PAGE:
I hadn’t even gone looking for 213 Pearl Street, which is why I didn’t aim my camera at it when I first shot it in late 2006 (it’s the builing off to the right, photo left). I was instead going for 211 Pearl, or rather its facade, which is all that remains of it after an underground parking garage was built in its place. Preservationists had managed to save just the facade of the building.
213 Pearl was the last in a row of three warehouses between Maiden Lane and Platt Street built in 1831 in Greek revival style. Few buildings survive from prior to 1835 in lower Manhattan as a devastating fire sept through the city in December of that year, burning down most Colonial relics of the era. According to the Historic Districts Council, the buildings represented NYC’s first “world trade center” since they shipped dry goods all over the country and internationally.
New York “became like a funnel through which the wealth of the Western world would now have to pass,” according to a television documentary by Ric Burns called “The Town and The City.” Narrow lanes like Pearl Street “were transformed into the first district in the world devoted exclusively to commerce.” HDCVoice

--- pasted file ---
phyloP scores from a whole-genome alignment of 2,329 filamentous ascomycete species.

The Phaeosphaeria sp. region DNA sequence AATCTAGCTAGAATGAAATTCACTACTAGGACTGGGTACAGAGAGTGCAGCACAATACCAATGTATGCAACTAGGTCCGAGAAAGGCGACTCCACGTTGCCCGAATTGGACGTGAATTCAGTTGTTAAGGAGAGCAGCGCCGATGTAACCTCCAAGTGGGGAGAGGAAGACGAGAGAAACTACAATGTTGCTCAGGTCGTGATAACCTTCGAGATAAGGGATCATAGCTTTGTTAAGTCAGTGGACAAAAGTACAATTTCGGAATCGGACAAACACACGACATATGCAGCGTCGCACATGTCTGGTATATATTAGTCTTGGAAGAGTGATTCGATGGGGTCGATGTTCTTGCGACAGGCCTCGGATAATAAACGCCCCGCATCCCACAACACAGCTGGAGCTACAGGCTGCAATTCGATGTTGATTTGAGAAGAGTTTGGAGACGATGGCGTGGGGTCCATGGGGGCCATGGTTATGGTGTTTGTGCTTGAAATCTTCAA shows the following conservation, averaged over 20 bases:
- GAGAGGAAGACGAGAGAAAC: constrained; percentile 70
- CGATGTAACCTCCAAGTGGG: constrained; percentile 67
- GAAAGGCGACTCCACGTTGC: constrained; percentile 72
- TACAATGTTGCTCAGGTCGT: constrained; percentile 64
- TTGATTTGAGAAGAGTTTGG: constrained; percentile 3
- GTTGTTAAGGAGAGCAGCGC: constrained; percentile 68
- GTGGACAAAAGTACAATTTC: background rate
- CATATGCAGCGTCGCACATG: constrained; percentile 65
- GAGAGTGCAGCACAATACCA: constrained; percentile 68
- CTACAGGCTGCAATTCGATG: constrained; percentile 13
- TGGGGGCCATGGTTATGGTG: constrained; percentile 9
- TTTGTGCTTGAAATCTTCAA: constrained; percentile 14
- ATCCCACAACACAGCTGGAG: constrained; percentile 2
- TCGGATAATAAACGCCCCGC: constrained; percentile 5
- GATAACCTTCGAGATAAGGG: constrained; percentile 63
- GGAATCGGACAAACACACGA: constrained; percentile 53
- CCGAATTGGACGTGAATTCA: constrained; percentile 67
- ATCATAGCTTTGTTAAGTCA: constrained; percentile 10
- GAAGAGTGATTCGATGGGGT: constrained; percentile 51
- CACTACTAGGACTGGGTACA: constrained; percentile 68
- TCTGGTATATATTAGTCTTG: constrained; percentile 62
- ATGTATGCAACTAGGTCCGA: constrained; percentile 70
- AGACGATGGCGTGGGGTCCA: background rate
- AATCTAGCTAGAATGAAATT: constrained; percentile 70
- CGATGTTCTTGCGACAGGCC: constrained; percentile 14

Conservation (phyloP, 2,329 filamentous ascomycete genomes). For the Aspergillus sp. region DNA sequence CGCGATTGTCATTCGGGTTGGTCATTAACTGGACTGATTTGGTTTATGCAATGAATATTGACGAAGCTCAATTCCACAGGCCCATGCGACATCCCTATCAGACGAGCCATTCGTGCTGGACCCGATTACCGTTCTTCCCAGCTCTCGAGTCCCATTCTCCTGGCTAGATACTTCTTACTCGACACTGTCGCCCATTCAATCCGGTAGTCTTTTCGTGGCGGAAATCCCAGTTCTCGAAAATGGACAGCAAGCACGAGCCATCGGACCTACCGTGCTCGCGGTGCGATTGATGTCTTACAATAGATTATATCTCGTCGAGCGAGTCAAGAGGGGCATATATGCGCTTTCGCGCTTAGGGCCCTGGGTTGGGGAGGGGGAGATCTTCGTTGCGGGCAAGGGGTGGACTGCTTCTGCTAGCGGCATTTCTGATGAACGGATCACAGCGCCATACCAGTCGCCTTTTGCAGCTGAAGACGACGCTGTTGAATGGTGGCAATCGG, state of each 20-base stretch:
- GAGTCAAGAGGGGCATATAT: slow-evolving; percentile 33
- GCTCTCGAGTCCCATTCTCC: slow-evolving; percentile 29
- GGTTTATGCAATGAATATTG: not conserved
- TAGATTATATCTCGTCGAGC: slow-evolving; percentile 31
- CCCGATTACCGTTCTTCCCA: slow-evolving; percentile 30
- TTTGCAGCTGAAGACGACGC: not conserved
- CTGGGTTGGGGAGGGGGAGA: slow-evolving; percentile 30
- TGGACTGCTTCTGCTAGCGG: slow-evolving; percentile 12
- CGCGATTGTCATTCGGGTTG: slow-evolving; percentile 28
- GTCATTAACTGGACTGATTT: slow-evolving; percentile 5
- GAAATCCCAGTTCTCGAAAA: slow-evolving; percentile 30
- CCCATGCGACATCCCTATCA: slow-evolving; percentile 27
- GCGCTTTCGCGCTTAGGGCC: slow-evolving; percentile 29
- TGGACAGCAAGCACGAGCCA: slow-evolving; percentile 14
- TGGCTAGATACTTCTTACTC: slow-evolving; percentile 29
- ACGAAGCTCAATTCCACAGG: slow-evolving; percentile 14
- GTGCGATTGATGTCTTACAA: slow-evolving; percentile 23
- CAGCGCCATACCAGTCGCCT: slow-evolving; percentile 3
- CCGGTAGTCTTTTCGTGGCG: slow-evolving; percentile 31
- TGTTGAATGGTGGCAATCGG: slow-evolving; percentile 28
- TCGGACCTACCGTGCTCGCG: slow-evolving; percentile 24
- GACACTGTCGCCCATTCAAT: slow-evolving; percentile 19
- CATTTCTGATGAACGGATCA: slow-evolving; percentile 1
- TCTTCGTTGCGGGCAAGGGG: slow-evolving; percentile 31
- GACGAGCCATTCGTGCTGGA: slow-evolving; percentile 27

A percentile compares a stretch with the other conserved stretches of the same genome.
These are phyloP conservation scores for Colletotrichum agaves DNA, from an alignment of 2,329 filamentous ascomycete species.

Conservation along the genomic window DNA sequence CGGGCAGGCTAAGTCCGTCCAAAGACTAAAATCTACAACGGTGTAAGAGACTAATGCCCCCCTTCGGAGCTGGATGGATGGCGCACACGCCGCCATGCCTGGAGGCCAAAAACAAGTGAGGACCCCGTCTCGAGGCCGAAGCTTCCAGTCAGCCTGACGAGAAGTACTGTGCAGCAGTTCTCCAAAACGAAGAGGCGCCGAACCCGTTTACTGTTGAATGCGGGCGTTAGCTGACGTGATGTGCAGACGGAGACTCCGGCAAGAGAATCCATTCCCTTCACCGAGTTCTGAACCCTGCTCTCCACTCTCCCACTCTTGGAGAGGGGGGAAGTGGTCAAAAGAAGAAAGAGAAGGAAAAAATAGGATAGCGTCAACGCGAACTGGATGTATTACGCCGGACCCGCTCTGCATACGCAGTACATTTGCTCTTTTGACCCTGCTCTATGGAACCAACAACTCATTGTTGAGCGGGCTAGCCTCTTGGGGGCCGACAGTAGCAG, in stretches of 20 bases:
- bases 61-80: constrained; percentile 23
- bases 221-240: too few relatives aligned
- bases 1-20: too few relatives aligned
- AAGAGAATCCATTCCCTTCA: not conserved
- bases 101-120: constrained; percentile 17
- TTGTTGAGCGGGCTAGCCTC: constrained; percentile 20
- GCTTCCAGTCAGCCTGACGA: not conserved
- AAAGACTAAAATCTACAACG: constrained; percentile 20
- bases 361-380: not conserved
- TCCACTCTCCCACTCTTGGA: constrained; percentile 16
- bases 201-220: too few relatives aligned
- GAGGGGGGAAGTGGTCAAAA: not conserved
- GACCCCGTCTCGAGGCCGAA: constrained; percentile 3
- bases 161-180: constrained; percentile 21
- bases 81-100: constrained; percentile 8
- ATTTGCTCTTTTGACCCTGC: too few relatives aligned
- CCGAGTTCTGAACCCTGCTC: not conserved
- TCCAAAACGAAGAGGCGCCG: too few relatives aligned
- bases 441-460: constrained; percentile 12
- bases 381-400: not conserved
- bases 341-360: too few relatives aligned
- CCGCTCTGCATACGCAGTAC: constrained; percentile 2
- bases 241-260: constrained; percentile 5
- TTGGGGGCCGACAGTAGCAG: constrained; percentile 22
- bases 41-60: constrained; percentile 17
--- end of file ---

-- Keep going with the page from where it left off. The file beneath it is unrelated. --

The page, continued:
That leaves the facade of 211 Pearl the only remaining 1830s relic. It has a perplexing secret: three triangular shapes in the brickwork may be a symbol, but of what? The warehouse originally was built for soap merchant William Colgate, whose name lives on in the brand.
The 211 Pearl Street website contains a rendering of what the warehouses looked like when originally built., as well as a comprehensive history of mercantilism in the area.
Can the Pearl Diner at Pearl and Fletcher be next on the hit list?